Build Back Better Includes Expensive Giveaway to Auto Unions

The House of Representatives approved the Build Back better Act on Friday. This is President Joe Biden’s signature legislation. The bill, although smaller than the original proposal, is full of Democratic wish-list items. This includes policies on immigration, climate change and child care. When it gets to the Senate, it will likely face opposition and possibly some pruning. As the obvious candidate for the cutting block, one proposal stands out.

Biden’s plan for reducing carbon emissions includes a provision in the bill that provides a $7500 tax credit to anyone who buys an electric car, both plug-in and all-electric. This amount will increase by $4,500 for cars manufactured in unionized U.S. factories, and by $500 if the battery is U.S. made.

This provision appears to be part of Biden’s “Buy American” policy, which incentivizes or mandates that domestic purchases are made. In reality, however, this order simply continues to protect Trump’s trade policies and has increased taxpayer costs. However, the proposal for electric vehicle credit is more severe. It not only encourages one type of product, but also incentivizes certain brands.

The bonus of $4,500 worth electric vehicle credits would only be available to vehicles made by Ford or General Motors (previously Fiat Chrysler). A driver looking to buy a Toyota Camry hybrid does not get the additional money even though it is made in Kentucky. The extra rebate would be available to the same buyer who purchases a Chevrolet Bolt. However, production was stopped recently due to battery fires. Out of over 50 available electric vehicles, only the Chevrolet Bolt is currently in stock. OnlyTwo Bolt variants are available for cars that currently meet the criteria to receive the additional money.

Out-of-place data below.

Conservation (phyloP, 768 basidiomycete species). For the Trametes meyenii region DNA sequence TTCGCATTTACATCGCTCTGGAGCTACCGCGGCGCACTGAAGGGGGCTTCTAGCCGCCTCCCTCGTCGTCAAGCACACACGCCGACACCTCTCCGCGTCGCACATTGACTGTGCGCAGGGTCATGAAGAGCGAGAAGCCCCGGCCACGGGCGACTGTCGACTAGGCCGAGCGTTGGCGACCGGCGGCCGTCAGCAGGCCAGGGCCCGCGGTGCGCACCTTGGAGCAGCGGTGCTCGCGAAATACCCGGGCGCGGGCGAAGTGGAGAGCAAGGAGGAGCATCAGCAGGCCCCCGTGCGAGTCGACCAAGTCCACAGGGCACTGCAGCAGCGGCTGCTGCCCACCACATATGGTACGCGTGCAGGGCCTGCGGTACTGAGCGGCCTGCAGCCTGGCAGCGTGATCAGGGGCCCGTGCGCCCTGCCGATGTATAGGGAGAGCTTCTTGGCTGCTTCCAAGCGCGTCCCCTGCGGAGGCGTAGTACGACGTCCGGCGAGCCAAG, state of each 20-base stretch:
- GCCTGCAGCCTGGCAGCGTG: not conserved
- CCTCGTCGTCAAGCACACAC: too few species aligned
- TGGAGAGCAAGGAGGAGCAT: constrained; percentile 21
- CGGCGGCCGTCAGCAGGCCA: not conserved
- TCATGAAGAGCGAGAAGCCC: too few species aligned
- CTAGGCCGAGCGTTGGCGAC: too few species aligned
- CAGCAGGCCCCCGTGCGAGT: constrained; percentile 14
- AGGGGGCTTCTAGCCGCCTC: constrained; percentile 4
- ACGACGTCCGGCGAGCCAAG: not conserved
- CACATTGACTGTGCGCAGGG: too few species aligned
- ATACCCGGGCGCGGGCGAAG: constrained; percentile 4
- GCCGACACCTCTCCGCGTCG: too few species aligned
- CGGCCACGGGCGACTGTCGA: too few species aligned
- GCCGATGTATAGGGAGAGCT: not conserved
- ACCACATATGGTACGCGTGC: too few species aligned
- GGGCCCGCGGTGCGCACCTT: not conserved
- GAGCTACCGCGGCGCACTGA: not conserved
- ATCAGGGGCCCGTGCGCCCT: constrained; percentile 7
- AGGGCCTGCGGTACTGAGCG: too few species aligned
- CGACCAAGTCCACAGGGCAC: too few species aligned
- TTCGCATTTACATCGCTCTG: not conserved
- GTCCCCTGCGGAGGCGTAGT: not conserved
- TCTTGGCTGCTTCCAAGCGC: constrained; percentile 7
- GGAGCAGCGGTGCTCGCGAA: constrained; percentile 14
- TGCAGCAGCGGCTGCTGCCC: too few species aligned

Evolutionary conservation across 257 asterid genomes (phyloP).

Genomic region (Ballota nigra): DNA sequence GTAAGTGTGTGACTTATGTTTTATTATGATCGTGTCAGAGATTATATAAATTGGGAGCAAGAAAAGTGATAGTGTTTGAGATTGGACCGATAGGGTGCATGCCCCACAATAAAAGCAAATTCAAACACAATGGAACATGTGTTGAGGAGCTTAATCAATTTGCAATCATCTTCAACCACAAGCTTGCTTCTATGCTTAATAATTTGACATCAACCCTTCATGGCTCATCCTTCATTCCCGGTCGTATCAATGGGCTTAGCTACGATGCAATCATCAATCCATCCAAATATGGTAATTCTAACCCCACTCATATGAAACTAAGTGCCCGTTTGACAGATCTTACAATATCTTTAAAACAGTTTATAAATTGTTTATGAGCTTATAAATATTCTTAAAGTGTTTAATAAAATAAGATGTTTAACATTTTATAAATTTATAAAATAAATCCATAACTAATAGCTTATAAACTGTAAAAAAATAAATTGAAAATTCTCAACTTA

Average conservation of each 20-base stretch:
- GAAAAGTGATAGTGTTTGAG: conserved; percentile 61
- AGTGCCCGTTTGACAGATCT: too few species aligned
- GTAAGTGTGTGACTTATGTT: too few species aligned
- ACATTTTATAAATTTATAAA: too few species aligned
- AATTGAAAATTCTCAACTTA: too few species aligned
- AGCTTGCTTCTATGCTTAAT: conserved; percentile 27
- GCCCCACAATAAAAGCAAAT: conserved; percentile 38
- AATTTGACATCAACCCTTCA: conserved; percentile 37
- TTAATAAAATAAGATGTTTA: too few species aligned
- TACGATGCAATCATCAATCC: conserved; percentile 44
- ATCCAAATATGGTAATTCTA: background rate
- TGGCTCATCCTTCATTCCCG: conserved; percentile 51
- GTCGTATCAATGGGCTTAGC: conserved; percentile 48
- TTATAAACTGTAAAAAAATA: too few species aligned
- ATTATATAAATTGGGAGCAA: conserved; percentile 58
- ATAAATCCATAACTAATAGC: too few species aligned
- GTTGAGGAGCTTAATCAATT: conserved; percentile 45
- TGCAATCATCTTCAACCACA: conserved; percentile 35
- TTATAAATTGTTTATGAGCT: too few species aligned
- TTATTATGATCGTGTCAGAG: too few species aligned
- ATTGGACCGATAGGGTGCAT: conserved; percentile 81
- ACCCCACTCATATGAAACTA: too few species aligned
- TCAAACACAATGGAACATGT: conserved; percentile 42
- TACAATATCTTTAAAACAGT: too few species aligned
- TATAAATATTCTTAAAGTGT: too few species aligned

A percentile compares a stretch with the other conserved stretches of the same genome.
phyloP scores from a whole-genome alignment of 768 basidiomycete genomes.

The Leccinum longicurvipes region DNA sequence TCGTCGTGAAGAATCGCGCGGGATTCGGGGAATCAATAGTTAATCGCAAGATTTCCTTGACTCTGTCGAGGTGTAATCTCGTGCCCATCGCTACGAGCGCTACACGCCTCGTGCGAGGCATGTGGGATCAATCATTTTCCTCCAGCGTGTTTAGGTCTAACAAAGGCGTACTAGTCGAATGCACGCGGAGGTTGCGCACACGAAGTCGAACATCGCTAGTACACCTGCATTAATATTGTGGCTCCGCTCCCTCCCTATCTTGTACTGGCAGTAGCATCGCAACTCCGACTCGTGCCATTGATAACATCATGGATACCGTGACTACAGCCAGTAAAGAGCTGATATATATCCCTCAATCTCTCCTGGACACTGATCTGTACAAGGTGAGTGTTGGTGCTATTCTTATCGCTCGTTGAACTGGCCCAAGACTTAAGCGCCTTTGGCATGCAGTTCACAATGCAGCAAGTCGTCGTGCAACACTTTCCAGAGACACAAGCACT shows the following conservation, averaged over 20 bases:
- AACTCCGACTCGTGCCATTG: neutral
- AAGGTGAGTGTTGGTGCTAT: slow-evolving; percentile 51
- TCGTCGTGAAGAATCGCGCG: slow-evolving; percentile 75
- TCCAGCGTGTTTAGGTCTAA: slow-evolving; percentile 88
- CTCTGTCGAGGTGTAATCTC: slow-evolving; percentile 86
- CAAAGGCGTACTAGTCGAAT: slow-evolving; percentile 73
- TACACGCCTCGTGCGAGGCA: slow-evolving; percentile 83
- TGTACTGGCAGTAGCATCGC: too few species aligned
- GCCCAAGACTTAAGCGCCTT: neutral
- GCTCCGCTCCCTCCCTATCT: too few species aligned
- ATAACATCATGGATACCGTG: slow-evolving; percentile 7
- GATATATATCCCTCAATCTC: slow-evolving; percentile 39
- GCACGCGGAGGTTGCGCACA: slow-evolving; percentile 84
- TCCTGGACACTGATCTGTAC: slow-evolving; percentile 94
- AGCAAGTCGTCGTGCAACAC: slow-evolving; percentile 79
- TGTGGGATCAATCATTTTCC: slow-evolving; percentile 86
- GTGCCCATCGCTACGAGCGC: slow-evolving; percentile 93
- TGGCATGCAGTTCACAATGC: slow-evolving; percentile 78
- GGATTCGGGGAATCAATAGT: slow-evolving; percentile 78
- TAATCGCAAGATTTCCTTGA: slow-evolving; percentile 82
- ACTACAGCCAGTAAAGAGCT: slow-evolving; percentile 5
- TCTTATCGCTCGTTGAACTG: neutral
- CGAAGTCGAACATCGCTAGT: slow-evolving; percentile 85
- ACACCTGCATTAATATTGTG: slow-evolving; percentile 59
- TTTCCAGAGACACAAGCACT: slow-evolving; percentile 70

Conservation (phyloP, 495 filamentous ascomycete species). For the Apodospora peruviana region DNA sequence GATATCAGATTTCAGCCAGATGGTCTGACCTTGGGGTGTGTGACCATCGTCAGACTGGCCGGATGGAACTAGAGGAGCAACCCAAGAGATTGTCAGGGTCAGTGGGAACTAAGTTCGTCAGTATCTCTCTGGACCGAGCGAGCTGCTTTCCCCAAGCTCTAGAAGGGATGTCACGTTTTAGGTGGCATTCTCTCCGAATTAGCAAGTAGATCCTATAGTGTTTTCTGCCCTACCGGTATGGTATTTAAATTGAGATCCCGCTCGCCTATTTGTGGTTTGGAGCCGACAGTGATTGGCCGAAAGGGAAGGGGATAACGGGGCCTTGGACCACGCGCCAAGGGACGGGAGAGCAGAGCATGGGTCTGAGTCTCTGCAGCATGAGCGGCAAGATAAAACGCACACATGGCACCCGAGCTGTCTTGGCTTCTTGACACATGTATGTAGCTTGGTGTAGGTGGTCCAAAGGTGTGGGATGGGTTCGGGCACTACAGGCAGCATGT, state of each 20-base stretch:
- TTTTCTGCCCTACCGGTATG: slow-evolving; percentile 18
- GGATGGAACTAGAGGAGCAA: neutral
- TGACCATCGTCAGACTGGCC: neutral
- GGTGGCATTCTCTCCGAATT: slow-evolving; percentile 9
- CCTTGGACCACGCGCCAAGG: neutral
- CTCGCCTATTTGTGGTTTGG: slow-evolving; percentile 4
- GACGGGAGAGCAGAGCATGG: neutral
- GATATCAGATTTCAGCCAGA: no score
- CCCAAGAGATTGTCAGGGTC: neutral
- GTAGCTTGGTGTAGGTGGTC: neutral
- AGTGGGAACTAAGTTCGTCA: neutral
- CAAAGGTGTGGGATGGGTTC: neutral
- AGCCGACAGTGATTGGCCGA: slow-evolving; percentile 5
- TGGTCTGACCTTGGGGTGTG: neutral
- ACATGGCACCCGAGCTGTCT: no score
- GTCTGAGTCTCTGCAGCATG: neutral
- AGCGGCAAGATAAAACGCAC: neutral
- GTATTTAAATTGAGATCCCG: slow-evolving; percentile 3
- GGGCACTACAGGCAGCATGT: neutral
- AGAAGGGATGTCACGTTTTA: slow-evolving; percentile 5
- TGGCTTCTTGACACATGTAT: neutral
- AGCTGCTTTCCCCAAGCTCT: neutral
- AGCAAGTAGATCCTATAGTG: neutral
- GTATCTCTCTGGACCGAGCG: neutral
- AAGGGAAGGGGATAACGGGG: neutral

The worst thing about this policy is that it doesn’t just give American companies a general advantage (which would be terrible enough), but also gives the United Auto Workers (UAW). In October, when Biden visited a UAW job training center, he bragged about the electric vehicle proposal, saying “I want those jobs here in Michigan”—rather than in states like Tennessee or Kentucky, where UAW membership is less of a certainty.

It is evident that the union component of the policy was far more significant than the consumer incentive. It is evident that the union aspect of the policy was more important than actual consumer incentive. The Wall Street Journal According to a report last week, Rep. Dan Kildee (D. Michigan), co-author of the provision stated that he added bonus funding because he was advised by General Motors & UAW “about how important it is to include an explicitly pro union component.”

The shift to electric vehicles can help reduce not just carbon emissions but also exhaust pollutants. However, it’s not an easy task. However, if this transition is made by executives and not consumers or markets incentives it could jeopardize the overall goal. In this case, the customers being targeted are not for their own political purposes but to receive a kickback from Biden’s key constituency.